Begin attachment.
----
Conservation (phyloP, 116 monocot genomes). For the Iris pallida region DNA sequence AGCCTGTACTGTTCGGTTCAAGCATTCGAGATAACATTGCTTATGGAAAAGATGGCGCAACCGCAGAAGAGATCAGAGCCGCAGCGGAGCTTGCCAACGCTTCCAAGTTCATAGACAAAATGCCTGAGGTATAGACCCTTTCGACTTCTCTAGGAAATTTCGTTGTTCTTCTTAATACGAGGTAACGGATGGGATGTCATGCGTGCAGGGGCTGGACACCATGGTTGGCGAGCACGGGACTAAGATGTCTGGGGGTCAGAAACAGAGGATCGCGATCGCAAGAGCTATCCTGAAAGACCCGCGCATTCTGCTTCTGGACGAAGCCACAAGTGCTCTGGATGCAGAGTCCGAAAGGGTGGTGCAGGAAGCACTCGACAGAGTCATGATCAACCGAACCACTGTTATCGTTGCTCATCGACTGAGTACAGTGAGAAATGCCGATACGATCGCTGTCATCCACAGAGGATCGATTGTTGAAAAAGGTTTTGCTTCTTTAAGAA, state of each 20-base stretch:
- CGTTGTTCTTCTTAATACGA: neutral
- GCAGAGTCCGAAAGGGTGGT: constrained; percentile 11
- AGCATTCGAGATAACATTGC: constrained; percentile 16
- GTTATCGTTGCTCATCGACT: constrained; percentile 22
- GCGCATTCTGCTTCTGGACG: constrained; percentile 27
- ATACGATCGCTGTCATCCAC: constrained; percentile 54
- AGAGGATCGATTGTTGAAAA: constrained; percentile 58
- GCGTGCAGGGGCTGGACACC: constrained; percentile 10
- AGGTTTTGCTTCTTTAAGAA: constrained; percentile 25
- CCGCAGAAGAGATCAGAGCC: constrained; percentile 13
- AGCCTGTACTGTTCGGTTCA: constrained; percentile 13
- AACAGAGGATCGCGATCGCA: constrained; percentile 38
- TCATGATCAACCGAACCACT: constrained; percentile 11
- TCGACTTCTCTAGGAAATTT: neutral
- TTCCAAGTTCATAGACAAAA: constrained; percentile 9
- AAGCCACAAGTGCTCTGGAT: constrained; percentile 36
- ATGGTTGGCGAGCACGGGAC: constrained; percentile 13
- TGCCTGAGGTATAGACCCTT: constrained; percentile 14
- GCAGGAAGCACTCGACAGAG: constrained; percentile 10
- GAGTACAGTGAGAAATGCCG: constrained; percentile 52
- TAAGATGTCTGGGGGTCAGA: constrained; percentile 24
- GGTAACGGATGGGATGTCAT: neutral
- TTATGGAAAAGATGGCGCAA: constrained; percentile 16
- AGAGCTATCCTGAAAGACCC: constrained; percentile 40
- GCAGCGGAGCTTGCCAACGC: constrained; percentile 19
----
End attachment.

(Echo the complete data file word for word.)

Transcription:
Conservation (phyloP, 116 monocot genomes). For the Iris pallida region DNA sequence AGCCTGTACTGTTCGGTTCAAGCATTCGAGATAACATTGCTTATGGAAAAGATGGCGCAACCGCAGAAGAGATCAGAGCCGCAGCGGAGCTTGCCAACGCTTCCAAGTTCATAGACAAAATGCCTGAGGTATAGACCCTTTCGACTTCTCTAGGAAATTTCGTTGTTCTTCTTAATACGAGGTAACGGATGGGATGTCATGCGTGCAGGGGCTGGACACCATGGTTGGCGAGCACGGGACTAAGATGTCTGGGGGTCAGAAACAGAGGATCGCGATCGCAAGAGCTATCCTGAAAGACCCGCGCATTCTGCTTCTGGACGAAGCCACAAGTGCTCTGGATGCAGAGTCCGAAAGGGTGGTGCAGGAAGCACTCGACAGAGTCATGATCAACCGAACCACTGTTATCGTTGCTCATCGACTGAGTACAGTGAGAAATGCCGATACGATCGCTGTCATCCACAGAGGATCGATTGTTGAAAAAGGTTTTGCTTCTTTAAGAA, state of each 20-base stretch:
- CGTTGTTCTTCTTAATACGA: neutral
- GCAGAGTCCGAAAGGGTGGT: constrained; percentile 11
- AGCATTCGAGATAACATTGC: constrained; percentile 16
- GTTATCGTTGCTCATCGACT: constrained; percentile 22
- GCGCATTCTGCTTCTGGACG: constrained; percentile 27
- ATACGATCGCTGTCATCCAC: constrained; percentile 54
- AGAGGATCGATTGTTGAAAA: constrained; percentile 58
- GCGTGCAGGGGCTGGACACC: constrained; percentile 10
- AGGTTTTGCTTCTTTAAGAA: constrained; percentile 25
- CCGCAGAAGAGATCAGAGCC: constrained; percentile 13
- AGCCTGTACTGTTCGGTTCA: constrained; percentile 13
- AACAGAGGATCGCGATCGCA: constrained; percentile 38
- TCATGATCAACCGAACCACT: constrained; percentile 11
- TCGACTTCTCTAGGAAATTT: neutral
- TTCCAAGTTCATAGACAAAA: constrained; percentile 9
- AAGCCACAAGTGCTCTGGAT: constrained; percentile 36
- ATGGTTGGCGAGCACGGGAC: constrained; percentile 13
- TGCCTGAGGTATAGACCCTT: constrained; percentile 14
- GCAGGAAGCACTCGACAGAG: constrained; percentile 10
- GAGTACAGTGAGAAATGCCG: constrained; percentile 52
- TAAGATGTCTGGGGGTCAGA: constrained; percentile 24
- GGTAACGGATGGGATGTCAT: neutral
- TTATGGAAAAGATGGCGCAA: constrained; percentile 16
- AGAGCTATCCTGAAAGACCC: constrained; percentile 40
- GCAGCGGAGCTTGCCAACGC: constrained; percentile 19